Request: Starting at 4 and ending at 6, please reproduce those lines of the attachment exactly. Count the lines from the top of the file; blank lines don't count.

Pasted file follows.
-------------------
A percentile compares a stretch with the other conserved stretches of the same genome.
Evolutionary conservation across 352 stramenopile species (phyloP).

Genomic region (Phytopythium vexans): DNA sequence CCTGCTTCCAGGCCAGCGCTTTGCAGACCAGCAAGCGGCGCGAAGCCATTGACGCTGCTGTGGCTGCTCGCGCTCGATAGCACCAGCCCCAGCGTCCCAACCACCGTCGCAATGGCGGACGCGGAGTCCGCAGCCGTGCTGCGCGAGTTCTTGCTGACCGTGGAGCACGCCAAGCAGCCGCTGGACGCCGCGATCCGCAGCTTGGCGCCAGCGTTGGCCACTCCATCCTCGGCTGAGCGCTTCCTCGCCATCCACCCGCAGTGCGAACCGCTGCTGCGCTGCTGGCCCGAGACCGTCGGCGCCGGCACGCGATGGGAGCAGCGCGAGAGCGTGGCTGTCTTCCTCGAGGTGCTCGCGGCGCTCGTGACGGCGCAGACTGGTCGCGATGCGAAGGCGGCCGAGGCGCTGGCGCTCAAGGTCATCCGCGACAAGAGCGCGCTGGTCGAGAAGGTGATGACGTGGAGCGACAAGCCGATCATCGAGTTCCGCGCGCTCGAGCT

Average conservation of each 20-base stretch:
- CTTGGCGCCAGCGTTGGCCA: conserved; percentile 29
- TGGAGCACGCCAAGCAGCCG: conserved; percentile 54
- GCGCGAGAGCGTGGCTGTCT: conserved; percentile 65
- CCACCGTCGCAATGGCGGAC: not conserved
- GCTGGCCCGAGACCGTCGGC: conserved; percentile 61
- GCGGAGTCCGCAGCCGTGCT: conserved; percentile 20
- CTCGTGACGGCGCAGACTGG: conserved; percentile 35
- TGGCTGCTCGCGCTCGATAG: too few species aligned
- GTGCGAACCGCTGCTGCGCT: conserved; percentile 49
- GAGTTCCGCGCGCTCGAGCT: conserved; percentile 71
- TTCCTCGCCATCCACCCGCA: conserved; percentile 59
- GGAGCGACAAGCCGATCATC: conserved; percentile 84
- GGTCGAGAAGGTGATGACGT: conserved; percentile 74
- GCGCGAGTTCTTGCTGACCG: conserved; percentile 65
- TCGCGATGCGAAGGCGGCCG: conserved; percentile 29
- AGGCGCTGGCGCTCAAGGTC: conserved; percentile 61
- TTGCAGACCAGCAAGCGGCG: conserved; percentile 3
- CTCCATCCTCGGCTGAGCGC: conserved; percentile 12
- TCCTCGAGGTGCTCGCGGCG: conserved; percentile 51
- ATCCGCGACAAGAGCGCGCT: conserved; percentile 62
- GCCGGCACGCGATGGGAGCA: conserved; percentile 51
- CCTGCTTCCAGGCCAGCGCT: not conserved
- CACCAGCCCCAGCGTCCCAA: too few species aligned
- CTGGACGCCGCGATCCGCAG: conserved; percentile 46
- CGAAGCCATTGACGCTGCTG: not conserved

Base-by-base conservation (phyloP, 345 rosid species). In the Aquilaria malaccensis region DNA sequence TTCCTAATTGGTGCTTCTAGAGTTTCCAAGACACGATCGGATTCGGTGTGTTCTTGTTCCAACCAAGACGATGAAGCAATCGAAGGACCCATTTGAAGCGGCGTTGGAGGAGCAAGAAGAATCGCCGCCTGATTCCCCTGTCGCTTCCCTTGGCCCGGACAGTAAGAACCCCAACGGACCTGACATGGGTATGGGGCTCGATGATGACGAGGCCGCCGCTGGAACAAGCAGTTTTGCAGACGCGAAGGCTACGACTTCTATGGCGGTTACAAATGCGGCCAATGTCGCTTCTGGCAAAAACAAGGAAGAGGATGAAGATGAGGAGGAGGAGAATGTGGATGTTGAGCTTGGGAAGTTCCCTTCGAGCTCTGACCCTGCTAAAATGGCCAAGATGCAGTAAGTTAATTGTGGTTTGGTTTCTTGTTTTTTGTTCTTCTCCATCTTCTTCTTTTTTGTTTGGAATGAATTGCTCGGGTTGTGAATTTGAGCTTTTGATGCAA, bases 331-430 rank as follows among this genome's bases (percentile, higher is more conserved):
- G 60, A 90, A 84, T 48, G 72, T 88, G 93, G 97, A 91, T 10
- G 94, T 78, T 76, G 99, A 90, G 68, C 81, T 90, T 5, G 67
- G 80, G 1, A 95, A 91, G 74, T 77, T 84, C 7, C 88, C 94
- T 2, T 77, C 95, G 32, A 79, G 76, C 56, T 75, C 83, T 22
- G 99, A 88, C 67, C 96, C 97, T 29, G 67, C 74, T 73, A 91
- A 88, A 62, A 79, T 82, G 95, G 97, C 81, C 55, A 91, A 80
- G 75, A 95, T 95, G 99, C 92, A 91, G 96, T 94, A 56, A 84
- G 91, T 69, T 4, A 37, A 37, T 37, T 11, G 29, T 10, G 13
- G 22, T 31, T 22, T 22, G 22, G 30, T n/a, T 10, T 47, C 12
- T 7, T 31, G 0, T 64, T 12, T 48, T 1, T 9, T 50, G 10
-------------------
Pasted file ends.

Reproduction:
Average conservation of each 20-base stretch:
- CTTGGCGCCAGCGTTGGCCA: conserved; percentile 29
- TGGAGCACGCCAAGCAGCCG: conserved; percentile 54